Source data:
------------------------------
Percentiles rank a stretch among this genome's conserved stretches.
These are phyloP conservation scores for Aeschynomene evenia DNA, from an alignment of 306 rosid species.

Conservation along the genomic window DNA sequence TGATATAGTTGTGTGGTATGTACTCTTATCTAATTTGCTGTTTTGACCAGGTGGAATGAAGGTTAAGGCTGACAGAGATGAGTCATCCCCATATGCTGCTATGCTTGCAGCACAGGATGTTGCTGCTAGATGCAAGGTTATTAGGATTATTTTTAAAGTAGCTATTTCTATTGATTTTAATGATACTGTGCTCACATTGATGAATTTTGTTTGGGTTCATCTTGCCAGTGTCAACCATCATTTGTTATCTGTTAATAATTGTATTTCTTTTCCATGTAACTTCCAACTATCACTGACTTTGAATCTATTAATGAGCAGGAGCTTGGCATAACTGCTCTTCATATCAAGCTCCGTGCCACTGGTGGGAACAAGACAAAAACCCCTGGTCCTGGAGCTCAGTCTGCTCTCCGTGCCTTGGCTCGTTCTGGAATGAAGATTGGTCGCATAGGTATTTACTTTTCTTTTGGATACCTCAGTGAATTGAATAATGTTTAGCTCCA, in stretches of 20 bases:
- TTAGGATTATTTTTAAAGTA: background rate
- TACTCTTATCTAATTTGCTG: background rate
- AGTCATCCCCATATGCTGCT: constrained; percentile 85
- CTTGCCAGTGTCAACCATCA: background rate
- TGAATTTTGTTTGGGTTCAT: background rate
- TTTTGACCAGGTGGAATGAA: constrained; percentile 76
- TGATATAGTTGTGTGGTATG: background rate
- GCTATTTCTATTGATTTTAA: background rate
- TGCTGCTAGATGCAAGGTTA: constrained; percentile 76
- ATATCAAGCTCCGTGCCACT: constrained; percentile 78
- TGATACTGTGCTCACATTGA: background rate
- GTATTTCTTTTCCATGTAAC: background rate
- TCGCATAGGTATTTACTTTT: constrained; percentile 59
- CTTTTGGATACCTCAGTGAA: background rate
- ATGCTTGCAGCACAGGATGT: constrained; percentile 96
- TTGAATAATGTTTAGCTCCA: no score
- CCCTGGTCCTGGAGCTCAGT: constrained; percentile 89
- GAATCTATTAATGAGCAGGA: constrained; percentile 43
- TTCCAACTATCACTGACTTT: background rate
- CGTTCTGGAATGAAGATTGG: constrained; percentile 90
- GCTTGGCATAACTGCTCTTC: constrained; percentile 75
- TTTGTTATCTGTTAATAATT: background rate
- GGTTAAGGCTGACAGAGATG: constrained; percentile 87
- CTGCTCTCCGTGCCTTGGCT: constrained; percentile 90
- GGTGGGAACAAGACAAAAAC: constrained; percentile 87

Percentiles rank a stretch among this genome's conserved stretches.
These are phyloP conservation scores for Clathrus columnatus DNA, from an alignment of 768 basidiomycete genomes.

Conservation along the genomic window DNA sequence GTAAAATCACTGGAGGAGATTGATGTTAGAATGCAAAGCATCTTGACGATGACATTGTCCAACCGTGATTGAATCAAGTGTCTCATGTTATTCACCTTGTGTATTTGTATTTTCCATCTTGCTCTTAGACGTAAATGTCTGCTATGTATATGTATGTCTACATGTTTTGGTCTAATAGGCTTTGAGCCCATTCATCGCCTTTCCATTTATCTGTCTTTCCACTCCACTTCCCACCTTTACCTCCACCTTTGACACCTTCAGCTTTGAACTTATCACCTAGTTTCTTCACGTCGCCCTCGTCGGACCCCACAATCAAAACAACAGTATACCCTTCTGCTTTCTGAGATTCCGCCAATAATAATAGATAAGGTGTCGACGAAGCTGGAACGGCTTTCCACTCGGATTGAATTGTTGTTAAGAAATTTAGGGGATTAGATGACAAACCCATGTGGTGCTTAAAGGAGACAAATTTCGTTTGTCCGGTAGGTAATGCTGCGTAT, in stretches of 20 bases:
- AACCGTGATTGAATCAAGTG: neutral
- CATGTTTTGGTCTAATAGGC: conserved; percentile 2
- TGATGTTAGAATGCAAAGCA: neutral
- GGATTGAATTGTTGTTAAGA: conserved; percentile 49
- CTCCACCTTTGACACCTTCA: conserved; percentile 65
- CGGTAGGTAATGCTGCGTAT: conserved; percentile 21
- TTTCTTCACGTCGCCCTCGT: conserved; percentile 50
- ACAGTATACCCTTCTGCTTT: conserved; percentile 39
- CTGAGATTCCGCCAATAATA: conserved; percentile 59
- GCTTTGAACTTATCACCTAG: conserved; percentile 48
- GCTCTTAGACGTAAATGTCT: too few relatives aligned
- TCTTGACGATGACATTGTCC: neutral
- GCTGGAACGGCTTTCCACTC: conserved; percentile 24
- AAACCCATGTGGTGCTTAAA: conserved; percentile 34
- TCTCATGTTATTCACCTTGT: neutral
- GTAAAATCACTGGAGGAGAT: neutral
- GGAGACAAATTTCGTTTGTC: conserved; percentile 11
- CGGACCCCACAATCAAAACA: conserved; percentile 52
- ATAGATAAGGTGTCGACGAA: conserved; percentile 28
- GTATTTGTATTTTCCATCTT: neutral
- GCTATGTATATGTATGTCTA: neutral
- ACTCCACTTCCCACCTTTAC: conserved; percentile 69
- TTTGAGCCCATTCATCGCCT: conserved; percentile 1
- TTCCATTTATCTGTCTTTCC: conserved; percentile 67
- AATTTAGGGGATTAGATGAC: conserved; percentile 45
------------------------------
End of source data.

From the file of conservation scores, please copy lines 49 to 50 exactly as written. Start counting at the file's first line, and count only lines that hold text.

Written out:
- CGGACCCCACAATCAAAACA: conserved; percentile 52
- ATAGATAAGGTGTCGACGAA: conserved; percentile 28